More here.

The Rise of the Machines


Meredith Hindley in Humanities:

In the years following World War II, the sciences—physical, biological, and social—embraced computers to work on complex calculations, but it took the humanities a little longer to see the value of computing. One of the biggest challenges for humanists was the question of how to turn language, the core operating system of the humanities, into numbers in order to be compiled and calculated. At this point in the history of computing, all data had to be in numerical form. It’s not sur-prising, then, that some of the first humanities projects were indexes and concordances, since the location of a word could be given a numerical value.

The first concordance was made for the Vulgate Bible, under the direction of Hugo of St-Cher, a Dominican scholar of theology and member of the faculty at the University of Paris. When completed in 1230, theConcordantiae Sacrorum Bibliorum enabled the Dominicans to locate every mention of “lamb” or “sacrifice” or “adultery.” According to legend, five hundred monks toiled to complete the concordance. Herein lay the challenge of making concordances and indexes: You either had to command a team of multitudes or be willing to devote yourself to the project for years. John Bartlett, he of the Familiar Quotations, spent two decades working with his wife on the first full Shakespeare concordance. The volume, given the unwieldy name of New and Complete Concordance or Verbal Index to Words, Phrases and Passages in the Dramatic Works of Shakespeare, with a supplementing concordance to his poems (1894), ran to 1,910 pages.

The story of digital humanities often begins with another theologian on a quest to make a concordance. In the mid 1940s, Father Roberto Busa, an Italian Jesuit priest, latched onto the idea of making a master index of works by Saint Thomas Aquinas and related authors. Busa had written his dissertation on “the metaphysics ofpresence” in Aquinas. Looking for the answer, he created 10,000 hand-written index cards. His work demonstrated the importance of how an author uses a particular word, especially prepositions. But making an index for all of Aquinas’s works required wrangling ten million words of Medieval Latin. It seemed an impossible task.

More here.

Why I Am Going on Hunger Strike


Nadezhda Tolokonnikova in n+1:

It has been a year since I arrived at Penal Colony No. 14 [henceforth, PC-14 —Trans.] in the Mordovian village of Partsa. As the women convicts say, “Those who haven’t done time in Mordovia haven’t done time at all.” I had heard about the Mordovian prison camps while I was still being held at Pre-Trial Detention Center No. 6 in Moscow. They have the harshest conditions, the longest workdays, and the most flagrant lawlessness. Prisoners see their fellows off to Mordovia as if they were headed to the scaffold. Until the last, they keep hoping: “Maybe they won’t send you to Mordovia after all? Maybe the danger will pass you by?” It didn’t pass me by, and in the autumn of 2012, I arrived in the prison country on the banks of the Partsa River.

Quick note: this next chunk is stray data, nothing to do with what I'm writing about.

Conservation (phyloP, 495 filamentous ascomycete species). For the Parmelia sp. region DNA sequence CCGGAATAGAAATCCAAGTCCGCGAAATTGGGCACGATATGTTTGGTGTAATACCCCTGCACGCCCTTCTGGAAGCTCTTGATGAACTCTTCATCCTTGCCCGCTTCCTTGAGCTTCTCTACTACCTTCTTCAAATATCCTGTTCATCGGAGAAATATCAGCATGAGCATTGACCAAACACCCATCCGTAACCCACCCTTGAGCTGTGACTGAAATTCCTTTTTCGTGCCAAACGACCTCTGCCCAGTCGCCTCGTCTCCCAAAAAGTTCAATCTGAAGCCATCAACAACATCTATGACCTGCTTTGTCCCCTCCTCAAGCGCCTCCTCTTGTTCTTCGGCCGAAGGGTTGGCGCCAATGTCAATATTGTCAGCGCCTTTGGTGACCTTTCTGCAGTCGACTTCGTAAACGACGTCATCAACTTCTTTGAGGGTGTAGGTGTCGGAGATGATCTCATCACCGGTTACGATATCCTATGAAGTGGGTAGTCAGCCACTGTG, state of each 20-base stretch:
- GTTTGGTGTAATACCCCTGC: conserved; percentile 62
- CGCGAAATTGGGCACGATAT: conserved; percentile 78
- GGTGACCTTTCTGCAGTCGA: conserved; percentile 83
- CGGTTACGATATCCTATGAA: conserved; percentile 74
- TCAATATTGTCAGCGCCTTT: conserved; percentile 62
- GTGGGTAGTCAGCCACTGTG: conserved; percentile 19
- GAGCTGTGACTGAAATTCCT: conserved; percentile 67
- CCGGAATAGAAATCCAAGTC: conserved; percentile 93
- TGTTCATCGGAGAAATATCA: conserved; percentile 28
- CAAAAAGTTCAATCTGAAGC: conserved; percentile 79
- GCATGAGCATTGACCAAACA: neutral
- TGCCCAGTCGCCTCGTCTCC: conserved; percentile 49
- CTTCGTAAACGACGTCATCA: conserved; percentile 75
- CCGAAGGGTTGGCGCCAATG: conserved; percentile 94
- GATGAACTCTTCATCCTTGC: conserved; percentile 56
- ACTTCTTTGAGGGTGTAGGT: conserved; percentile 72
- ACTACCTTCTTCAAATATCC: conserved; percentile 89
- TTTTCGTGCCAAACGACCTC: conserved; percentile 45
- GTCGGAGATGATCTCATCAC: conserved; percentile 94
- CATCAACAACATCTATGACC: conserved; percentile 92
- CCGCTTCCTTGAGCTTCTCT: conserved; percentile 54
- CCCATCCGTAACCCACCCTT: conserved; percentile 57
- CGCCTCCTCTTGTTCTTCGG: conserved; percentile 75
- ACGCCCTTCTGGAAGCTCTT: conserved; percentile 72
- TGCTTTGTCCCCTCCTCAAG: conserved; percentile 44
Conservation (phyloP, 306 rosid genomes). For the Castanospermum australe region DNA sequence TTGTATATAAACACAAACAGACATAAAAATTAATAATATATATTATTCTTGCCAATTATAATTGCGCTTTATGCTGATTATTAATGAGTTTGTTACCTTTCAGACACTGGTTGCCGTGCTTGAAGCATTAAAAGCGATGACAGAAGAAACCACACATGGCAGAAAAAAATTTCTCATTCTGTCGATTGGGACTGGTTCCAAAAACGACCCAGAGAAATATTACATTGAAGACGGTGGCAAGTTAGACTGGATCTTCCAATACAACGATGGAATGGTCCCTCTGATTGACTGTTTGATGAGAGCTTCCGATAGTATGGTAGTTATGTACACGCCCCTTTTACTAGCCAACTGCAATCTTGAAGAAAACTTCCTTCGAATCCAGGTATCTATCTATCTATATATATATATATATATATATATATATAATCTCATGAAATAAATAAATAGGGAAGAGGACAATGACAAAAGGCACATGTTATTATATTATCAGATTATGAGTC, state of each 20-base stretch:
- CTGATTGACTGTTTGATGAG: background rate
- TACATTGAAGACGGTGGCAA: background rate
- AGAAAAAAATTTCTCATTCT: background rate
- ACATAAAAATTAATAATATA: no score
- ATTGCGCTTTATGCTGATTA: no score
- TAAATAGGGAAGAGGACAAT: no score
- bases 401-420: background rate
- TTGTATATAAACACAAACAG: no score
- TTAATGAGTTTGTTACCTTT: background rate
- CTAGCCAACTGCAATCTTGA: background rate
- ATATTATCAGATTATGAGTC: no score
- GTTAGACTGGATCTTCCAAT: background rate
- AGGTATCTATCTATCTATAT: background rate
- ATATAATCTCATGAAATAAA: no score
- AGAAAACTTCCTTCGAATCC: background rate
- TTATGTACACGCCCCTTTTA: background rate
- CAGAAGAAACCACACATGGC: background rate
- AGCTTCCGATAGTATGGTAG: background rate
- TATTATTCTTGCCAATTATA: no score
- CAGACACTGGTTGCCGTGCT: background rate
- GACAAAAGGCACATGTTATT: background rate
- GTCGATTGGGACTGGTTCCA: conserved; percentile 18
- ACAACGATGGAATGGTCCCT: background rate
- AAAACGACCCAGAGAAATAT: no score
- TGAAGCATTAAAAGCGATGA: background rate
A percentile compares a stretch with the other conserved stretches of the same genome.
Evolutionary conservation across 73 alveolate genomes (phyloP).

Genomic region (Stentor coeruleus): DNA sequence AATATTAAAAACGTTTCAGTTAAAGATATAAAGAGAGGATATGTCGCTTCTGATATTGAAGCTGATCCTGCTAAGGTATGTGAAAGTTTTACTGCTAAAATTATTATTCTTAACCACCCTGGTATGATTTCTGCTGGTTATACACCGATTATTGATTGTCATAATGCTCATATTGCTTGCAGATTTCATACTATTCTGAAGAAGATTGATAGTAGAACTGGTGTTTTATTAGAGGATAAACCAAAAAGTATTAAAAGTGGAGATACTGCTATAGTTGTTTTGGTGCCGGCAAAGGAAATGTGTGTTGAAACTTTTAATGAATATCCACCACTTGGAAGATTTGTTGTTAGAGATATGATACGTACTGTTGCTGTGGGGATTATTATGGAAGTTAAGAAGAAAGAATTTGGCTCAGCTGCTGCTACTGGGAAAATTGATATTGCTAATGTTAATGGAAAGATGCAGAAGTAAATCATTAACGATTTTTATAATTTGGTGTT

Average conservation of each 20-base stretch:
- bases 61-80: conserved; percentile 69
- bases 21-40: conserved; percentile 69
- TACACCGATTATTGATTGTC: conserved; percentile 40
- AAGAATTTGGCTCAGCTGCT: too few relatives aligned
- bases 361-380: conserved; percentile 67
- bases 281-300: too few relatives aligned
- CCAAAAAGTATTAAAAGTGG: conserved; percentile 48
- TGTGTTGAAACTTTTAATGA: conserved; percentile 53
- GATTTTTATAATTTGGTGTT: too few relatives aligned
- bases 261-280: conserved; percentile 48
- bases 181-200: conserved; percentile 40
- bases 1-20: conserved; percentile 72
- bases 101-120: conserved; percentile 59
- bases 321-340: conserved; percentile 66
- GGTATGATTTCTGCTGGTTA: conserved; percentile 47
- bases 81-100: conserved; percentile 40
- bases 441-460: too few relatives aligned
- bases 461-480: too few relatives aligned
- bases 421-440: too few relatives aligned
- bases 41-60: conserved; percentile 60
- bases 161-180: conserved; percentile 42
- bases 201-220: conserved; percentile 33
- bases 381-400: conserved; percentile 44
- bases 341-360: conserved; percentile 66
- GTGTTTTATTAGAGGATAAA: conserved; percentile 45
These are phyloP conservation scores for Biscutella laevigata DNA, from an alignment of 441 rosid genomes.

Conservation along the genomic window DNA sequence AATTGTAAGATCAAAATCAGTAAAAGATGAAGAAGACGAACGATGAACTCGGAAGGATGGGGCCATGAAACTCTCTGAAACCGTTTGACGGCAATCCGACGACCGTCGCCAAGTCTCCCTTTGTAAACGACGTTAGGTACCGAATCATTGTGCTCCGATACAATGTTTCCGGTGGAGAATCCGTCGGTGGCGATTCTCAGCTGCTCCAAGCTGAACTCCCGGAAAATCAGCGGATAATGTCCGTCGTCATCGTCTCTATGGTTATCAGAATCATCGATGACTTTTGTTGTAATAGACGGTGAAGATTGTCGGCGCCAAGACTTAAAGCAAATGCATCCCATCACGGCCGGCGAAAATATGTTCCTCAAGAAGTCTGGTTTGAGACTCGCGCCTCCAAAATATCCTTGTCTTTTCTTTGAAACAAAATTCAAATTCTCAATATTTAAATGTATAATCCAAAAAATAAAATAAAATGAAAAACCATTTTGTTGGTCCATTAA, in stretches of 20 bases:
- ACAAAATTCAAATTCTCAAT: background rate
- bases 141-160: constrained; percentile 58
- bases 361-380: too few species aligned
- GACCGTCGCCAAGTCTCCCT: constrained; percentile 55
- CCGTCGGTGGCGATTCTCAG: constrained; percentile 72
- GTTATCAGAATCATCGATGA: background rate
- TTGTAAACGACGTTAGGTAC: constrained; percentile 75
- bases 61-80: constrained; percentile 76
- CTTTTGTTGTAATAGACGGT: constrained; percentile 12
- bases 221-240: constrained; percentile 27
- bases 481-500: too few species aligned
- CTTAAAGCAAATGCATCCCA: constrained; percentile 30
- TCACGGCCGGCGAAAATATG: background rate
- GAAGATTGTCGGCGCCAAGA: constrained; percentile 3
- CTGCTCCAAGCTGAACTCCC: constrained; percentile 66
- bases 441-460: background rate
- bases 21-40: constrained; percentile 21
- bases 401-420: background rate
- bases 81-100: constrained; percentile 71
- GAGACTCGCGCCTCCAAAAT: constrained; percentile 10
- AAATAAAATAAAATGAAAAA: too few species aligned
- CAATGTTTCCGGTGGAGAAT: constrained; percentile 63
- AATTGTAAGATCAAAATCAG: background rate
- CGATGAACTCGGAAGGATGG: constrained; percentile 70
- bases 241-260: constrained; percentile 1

My first impression of Mordovia was the words uttered by the prison’s deputy warden, Lieutenant Colonel Kupriyanov, who actually runs PC-14. “You should know that when it comes to politics, I am a Stalinist.” Colonel Kulagin, the other warden (the prison is administered in tandem) called me in for a chat my first day here in order to force me to confess my guilt. “A misfortune has befallen you. Isn’t that right? You’ve been sentenced to two years in prison. People usually change their views when bad things happen to them. If you want to be paroled as soon as possible, you have to confess your guilt. If you don’t, you won’t get parole.” I told him right away I would work only the eight hours a day stipulated by the Labor Code. “The code is the code. What really matters is making your quota. If you don’t, you work overtime. And we’ve broken stronger wills than yours here!” Colonel Kulagin replied.

My whole shift works sixteen to seventeen hours a day in the sewing workshop, from seven-thirty in the morning to twelve-thirty at night. At best, we get four hours of sleep a night. We have a day off once every month and a half. We work almost every Sunday. Prisoners “voluntarily” apply to work on weekends. In fact, there is nothing “voluntary” about it.

More here.

Tuesday Poem

The Mexican Cabdriver

We were sitting in traffic
on the Brooklyn Bridge,
so I asked the poets
in the back seat of my cab
to write a poem for you.
They asked
if you are like the moon
or the trees.
I said no,
she is like the bridge
when there is so much traffic
I have time
to watch the boats
on the river.

by Martin Espada
from A Mayan Astronomer in Hell's Kitchen
W.W. Norton, 2000

Malcolm Gladwell interview

Gaby Wood in The Telegraph: